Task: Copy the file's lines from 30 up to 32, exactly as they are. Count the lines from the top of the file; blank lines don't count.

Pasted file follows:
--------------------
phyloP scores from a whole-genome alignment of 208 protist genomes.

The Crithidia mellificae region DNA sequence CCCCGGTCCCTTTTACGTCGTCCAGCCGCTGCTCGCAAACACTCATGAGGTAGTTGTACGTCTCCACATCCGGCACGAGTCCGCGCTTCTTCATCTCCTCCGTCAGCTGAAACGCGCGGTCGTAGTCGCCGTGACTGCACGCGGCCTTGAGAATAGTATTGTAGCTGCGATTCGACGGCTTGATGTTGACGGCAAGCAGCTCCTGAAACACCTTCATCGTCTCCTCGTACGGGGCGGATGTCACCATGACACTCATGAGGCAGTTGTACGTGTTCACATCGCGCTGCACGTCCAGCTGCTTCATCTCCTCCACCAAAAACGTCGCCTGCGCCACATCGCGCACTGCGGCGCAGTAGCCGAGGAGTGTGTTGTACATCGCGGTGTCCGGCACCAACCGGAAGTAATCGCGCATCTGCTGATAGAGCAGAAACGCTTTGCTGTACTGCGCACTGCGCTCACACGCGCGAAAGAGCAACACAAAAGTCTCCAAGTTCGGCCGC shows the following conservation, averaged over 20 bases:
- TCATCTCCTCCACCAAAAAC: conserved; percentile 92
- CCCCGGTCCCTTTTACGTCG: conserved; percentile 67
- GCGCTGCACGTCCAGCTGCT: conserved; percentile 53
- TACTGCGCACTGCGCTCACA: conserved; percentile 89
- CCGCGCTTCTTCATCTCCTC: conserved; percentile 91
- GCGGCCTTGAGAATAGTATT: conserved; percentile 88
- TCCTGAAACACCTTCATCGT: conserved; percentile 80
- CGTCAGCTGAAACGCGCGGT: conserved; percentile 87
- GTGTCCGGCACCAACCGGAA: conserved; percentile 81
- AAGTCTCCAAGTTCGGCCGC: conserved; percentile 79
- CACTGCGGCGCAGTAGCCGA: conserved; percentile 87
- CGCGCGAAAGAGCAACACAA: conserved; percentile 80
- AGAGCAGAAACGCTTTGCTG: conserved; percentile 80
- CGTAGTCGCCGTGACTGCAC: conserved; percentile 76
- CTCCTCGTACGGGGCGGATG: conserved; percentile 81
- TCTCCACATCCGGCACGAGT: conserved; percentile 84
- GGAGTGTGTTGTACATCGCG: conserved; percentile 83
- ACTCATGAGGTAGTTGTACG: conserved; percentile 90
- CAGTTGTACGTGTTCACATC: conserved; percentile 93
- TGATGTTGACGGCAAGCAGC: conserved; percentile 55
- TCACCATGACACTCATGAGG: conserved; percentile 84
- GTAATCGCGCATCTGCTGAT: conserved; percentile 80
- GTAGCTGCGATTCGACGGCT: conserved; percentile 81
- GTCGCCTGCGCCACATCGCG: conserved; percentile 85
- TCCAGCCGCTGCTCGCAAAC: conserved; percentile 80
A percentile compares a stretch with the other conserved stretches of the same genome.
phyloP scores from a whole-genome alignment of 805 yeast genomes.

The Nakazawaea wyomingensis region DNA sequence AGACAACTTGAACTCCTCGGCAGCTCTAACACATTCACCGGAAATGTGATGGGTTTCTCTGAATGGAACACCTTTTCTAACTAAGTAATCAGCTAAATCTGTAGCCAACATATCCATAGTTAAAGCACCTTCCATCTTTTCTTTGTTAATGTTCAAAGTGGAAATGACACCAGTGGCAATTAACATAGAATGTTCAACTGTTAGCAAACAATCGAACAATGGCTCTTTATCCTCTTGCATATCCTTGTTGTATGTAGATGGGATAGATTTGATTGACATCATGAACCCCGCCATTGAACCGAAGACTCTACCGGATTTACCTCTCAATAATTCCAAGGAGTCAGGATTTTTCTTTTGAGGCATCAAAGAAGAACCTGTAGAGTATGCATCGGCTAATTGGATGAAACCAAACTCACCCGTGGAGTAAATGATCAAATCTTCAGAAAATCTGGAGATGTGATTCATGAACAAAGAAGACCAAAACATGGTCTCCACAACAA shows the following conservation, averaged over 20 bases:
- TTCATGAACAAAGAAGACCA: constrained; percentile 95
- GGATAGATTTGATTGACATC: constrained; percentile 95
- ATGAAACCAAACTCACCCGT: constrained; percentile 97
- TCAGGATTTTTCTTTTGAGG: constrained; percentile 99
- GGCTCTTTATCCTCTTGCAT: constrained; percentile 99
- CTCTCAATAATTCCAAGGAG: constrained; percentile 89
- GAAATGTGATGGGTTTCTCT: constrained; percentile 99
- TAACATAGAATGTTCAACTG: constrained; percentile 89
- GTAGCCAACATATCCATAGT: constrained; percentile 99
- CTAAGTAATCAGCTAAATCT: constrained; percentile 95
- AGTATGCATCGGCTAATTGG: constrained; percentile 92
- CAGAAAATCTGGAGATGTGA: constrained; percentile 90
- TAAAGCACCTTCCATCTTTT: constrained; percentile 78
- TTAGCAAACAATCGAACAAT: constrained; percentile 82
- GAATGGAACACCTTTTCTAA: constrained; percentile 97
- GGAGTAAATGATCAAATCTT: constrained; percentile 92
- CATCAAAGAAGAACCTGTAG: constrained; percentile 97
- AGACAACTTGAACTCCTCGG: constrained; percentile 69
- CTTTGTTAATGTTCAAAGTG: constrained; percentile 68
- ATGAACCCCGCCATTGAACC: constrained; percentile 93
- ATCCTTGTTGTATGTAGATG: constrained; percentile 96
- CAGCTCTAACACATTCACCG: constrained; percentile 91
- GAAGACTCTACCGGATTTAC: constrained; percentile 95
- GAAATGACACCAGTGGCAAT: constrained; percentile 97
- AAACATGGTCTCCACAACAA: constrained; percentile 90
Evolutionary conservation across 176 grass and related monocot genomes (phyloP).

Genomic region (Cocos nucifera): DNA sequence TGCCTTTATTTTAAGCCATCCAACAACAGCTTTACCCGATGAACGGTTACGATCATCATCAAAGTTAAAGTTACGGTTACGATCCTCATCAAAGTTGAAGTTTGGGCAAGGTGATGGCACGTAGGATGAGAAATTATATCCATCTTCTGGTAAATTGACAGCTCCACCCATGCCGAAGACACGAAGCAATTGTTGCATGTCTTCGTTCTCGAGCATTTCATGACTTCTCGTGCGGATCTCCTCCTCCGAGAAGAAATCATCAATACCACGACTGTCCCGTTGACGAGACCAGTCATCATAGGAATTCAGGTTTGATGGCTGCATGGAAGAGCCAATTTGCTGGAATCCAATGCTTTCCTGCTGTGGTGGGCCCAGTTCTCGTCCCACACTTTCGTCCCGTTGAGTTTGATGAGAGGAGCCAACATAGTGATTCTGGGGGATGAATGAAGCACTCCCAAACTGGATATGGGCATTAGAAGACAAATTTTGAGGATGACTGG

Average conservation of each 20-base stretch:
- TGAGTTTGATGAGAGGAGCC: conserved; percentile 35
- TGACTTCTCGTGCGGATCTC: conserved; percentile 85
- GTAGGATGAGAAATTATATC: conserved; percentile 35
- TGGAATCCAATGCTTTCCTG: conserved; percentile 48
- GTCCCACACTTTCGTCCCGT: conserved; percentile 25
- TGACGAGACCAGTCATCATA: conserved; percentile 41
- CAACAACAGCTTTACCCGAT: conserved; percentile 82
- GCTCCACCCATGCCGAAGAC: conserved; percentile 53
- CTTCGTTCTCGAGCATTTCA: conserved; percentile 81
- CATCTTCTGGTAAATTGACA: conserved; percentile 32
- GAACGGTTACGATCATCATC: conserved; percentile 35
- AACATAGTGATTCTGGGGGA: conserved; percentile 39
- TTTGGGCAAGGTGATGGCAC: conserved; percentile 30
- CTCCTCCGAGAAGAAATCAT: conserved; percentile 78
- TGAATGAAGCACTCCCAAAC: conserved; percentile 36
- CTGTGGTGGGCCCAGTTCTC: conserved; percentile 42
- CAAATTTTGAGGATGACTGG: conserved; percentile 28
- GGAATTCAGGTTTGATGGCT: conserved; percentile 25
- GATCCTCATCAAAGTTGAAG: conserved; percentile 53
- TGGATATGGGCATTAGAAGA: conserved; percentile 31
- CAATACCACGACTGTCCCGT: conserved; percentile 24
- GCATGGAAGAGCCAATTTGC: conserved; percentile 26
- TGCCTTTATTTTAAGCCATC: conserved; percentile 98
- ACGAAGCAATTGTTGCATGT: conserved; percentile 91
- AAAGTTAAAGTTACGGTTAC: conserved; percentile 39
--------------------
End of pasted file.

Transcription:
The Nakazawaea wyomingensis region DNA sequence AGACAACTTGAACTCCTCGGCAGCTCTAACACATTCACCGGAAATGTGATGGGTTTCTCTGAATGGAACACCTTTTCTAACTAAGTAATCAGCTAAATCTGTAGCCAACATATCCATAGTTAAAGCACCTTCCATCTTTTCTTTGTTAATGTTCAAAGTGGAAATGACACCAGTGGCAATTAACATAGAATGTTCAACTGTTAGCAAACAATCGAACAATGGCTCTTTATCCTCTTGCATATCCTTGTTGTATGTAGATGGGATAGATTTGATTGACATCATGAACCCCGCCATTGAACCGAAGACTCTACCGGATTTACCTCTCAATAATTCCAAGGAGTCAGGATTTTTCTTTTGAGGCATCAAAGAAGAACCTGTAGAGTATGCATCGGCTAATTGGATGAAACCAAACTCACCCGTGGAGTAAATGATCAAATCTTCAGAAAATCTGGAGATGTGATTCATGAACAAAGAAGACCAAAACATGGTCTCCACAACAA shows the following conservation, averaged over 20 bases:
- TTCATGAACAAAGAAGACCA: constrained; percentile 95
- GGATAGATTTGATTGACATC: constrained; percentile 95